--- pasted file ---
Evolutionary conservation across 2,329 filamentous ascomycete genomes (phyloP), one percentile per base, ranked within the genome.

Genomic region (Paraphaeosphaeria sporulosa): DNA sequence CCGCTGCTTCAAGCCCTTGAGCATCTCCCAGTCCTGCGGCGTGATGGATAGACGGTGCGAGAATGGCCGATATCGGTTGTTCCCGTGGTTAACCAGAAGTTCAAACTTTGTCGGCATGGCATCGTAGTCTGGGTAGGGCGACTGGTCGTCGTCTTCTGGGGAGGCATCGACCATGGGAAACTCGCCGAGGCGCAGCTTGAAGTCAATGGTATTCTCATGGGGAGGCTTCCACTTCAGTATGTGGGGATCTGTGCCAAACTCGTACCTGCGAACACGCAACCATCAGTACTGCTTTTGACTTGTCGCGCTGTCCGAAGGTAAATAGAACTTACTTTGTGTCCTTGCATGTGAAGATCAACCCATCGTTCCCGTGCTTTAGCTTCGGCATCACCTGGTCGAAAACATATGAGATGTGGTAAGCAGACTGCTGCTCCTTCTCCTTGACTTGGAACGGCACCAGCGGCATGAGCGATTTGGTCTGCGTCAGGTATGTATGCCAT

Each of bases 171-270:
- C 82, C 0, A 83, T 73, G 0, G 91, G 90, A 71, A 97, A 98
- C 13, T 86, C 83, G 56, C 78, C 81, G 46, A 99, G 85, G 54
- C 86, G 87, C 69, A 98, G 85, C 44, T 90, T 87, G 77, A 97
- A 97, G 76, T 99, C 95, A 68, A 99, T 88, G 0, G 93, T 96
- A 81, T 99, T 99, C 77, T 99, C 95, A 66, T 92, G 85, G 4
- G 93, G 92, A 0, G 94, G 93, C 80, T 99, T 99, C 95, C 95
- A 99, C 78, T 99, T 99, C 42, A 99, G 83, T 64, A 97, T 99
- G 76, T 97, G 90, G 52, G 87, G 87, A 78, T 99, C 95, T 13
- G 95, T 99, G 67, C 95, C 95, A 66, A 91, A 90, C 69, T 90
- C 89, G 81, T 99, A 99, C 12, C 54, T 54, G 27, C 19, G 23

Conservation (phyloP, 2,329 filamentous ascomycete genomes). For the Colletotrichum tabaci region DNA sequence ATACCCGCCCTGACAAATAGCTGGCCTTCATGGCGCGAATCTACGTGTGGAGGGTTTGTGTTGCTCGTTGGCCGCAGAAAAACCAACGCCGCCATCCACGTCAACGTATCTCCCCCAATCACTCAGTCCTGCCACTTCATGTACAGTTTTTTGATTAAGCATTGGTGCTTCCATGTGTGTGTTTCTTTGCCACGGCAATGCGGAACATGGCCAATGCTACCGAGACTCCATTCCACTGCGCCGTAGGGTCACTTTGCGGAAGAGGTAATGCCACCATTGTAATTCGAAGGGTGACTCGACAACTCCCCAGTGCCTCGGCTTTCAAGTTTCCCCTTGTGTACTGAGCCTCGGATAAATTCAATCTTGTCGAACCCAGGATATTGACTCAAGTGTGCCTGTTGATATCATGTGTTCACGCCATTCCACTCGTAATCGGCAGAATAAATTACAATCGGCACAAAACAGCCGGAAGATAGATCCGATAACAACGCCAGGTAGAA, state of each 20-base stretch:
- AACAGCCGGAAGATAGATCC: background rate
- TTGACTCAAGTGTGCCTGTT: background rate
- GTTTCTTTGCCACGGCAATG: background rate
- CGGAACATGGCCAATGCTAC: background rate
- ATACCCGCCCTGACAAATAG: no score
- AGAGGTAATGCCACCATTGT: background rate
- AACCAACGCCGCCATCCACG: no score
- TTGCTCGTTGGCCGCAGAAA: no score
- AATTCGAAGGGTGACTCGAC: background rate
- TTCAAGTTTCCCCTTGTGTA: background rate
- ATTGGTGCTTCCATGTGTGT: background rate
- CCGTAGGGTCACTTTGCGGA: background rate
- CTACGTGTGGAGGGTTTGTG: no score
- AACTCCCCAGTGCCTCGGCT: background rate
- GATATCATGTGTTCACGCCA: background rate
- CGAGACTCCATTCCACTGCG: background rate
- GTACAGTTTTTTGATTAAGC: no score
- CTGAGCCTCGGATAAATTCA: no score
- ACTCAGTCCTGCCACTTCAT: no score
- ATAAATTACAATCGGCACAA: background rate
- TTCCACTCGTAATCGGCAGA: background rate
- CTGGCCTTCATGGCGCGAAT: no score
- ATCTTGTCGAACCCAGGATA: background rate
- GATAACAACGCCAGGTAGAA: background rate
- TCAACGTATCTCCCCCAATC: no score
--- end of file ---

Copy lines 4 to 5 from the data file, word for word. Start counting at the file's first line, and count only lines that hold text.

- C 82, C 0, A 83, T 73, G 0, G 91, G 90, A 71, A 97, A 98
- C 13, T 86, C 83, G 56, C 78, C 81, G 46, A 99, G 85, G 54